Dan Tokaji's Blog
Professor Dan Tokaji
Election reform, the Voting Rights Act, the Help America Vote Act, and related topics -- with special attention to the voting rights of people of color, non-English proficient citizens, and people with disabilities

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Equal Vote
Saturday, October 29
 
Ohio Gov Signs No-Fault Absentee Bill
Ohio Governor Bob Taft has signed a bill allowing voters to receive and vote mail-in absentee ballots, whether or not they have an excuse for not voting in person. The A.P. has this report on the bill (H.B. 234), and my prior thoughts on this bill may be found here. An important feature of this new law is that it requires voters to presents some form of identification -- although not necessarily photo identification -- in order to cast their votes. More specifically, it allows voters to provide the other forms of identifying information allowed by the Help America Vote Act (including such things as a utility bill and the last four digits of one's social security number) . The bill is therefore much less restrictive than photo ID bills recently enacted by Georgia and Indiana. While a substantial percentage of elderly, disabled, poor and minority voters lack state-issued photo ID, more people will have one of the alternative forms of identifying information allowed in Ohio.

As the Toledo Blade reported here, Democrats are asserting that the Republican-dominated state-legislature enacted this bill in order to take the wind out of the sales of Issue 2, a measure that's on the November 8 ballot. Like the legislation just signed by the Governor, Issue 2 would institute no-fault absentee absentee. But unlike the just-passed legislation, Issue 2 doesn't require voters to provide identifying information. Because Issue 2 is a constitutional amendment, its provisions would presumably control if there's a conflict between its requirements and those of the law passed by the state legislature.

My take: Is no-fault absentee a good idea? While I generally think that concerns about voting fraud are considerably overblown, mail-in voting fraud is the one area of our election system where it's genuinely difficult to police fraud. Put simply, not too many people go to the polls pretending to be someone they're not -- it's a high risk, low reward strategy. But there have in the past been some attempts to manipulate mail-in ballots, especially in smaller local elections.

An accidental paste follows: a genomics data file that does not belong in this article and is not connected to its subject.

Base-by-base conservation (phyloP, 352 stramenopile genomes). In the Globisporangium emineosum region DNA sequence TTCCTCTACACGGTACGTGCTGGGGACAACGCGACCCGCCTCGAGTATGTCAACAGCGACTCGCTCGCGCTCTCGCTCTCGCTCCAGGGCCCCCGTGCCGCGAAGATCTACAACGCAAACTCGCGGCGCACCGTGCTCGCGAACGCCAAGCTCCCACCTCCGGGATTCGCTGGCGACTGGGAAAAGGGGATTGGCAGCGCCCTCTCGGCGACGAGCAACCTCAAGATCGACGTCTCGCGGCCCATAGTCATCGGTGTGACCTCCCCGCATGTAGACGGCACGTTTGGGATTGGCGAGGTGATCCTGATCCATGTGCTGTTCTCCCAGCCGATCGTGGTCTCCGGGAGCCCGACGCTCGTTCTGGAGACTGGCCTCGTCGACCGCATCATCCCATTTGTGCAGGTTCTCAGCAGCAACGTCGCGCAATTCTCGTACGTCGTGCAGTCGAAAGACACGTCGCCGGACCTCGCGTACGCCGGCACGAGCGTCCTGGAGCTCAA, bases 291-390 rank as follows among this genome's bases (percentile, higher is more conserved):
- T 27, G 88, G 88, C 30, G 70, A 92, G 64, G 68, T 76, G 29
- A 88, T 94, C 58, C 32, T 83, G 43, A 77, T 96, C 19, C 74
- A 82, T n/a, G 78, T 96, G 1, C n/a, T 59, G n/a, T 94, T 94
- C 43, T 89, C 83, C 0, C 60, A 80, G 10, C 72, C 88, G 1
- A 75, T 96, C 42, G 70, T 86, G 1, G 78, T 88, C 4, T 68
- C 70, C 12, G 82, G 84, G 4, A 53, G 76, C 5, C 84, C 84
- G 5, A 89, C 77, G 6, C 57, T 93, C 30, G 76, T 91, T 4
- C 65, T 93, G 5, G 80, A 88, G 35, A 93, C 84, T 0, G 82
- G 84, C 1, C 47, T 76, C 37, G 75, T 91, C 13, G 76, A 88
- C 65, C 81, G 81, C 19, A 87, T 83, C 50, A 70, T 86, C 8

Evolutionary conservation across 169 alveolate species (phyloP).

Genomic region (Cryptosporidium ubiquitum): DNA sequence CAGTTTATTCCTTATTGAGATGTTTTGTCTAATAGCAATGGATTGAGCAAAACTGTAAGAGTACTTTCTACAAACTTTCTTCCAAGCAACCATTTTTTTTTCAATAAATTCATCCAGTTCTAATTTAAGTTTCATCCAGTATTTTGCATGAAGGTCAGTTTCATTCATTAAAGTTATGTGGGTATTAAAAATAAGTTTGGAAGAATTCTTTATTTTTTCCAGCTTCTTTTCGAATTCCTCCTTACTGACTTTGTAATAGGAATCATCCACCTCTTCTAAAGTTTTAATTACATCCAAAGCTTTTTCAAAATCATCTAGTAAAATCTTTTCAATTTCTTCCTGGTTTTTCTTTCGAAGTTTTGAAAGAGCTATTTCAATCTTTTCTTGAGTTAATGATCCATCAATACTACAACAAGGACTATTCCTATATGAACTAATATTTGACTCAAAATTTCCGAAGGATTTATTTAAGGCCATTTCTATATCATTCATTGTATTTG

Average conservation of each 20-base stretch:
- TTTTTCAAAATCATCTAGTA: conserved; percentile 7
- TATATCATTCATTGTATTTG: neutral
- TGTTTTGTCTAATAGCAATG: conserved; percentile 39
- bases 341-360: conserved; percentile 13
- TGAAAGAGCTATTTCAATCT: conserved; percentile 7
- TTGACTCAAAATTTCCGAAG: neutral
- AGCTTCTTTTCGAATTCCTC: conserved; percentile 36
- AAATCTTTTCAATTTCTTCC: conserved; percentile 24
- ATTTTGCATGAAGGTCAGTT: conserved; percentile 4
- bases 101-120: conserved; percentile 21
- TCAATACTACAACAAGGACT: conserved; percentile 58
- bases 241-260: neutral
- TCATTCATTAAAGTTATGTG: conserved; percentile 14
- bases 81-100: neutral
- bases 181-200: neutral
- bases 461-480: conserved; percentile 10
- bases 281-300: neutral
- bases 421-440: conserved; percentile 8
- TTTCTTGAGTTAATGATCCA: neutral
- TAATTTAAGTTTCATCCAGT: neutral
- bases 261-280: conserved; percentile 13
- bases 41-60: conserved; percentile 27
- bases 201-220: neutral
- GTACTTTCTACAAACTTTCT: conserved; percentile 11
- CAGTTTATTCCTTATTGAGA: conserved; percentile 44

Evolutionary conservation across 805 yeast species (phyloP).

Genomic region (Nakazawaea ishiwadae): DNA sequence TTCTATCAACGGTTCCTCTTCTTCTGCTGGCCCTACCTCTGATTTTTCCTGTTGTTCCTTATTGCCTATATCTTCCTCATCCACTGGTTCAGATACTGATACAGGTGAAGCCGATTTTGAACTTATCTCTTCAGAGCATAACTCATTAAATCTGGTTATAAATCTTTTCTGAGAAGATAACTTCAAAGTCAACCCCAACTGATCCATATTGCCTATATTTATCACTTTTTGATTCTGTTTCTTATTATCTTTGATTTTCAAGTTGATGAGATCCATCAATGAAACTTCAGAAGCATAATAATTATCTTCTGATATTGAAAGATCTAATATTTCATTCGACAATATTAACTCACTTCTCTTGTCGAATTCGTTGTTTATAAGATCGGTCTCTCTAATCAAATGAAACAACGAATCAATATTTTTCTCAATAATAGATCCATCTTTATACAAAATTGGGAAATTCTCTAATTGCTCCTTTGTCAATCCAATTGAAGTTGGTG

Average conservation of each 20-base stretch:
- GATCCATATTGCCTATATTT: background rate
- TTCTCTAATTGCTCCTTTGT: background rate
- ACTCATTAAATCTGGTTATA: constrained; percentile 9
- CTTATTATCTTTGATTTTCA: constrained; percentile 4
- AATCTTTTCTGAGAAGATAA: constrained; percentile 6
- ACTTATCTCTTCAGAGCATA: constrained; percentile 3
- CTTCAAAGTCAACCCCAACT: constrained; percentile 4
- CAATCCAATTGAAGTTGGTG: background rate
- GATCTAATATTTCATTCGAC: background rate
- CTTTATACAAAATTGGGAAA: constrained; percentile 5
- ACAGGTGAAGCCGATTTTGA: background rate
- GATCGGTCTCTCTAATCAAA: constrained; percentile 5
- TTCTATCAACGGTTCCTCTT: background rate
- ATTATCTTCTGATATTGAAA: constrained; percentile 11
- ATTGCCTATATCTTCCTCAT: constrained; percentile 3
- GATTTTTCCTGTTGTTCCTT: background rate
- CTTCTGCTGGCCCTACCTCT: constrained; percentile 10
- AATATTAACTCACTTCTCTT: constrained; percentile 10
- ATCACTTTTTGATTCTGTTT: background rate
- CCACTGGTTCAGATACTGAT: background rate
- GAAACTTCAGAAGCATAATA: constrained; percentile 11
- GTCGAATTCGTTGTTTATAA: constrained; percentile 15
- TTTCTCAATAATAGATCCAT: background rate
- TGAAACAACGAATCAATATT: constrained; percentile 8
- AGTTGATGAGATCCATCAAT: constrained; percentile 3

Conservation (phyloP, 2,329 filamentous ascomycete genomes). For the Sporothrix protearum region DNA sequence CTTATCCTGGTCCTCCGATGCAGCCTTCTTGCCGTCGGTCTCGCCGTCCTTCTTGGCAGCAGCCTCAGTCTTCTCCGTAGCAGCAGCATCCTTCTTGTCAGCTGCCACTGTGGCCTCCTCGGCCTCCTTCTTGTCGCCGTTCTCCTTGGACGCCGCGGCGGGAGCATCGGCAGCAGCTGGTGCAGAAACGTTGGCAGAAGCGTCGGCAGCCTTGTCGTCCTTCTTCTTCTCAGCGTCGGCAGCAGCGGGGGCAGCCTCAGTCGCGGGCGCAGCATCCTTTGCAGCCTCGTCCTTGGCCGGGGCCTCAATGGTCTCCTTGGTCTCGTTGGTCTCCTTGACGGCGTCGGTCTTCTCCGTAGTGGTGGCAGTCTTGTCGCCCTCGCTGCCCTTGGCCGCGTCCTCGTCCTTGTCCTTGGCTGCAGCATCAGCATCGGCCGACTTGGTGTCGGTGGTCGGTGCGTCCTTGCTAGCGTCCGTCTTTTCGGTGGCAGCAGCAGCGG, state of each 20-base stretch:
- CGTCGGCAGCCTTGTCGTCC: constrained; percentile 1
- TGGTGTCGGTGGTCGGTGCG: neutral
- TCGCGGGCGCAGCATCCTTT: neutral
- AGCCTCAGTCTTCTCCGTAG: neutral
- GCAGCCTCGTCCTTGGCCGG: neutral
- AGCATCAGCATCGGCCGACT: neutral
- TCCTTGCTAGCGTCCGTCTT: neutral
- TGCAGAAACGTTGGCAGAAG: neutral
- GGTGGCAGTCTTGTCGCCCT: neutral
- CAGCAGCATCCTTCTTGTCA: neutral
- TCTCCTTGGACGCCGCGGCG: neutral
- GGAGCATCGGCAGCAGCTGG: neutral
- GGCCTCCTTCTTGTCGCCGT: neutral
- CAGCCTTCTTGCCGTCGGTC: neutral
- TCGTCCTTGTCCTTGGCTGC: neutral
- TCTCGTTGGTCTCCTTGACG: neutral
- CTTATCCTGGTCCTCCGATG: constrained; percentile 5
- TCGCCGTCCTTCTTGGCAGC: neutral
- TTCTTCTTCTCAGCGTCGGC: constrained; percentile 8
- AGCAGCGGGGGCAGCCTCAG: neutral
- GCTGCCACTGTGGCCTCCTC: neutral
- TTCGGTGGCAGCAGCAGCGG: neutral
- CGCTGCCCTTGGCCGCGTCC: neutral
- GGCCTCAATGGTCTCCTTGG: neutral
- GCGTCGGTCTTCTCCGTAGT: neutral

It's therefore ironic that some of the same conservatives who have been railing against fraud in hopes of enacting an exclusionary ID requirement are now seeking to expand no-fault absentee voting. This anomoly was in fact one of the things that led a Georgia federal court to strike down that state's photo ID requirement for those who vote at the polls. In Ohio, the legislature has imposed a modest identification requirement, but it's not likely to do much good. That's because the problem with mail-in voting is that it allows someone other than the voter to see (or even vote) the voter's ballot. This gives rise to the possibility of vote-selling -- something that's just not possible with in-person voting -- and isn't mitigated by requiring voters to provide identifying information with their ballots. Also, there's some evidence that those who vote by mail make more mistakes, and are therefore less likely to have their votes counted than in-person voters. The new Ohio law's requirement will thus pose an impediment to voting, albeit a modest one, without appreciably enhancing ballot security.

The goal of making voting more convenient is a worthy one, but a much better way to go about achieving this objective is to institute in-person early voting. This would be allowed, but not required, by Issue 2. Such a measure would expand access without sacrificing integrity.

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Moritz College of Law The Ohio State University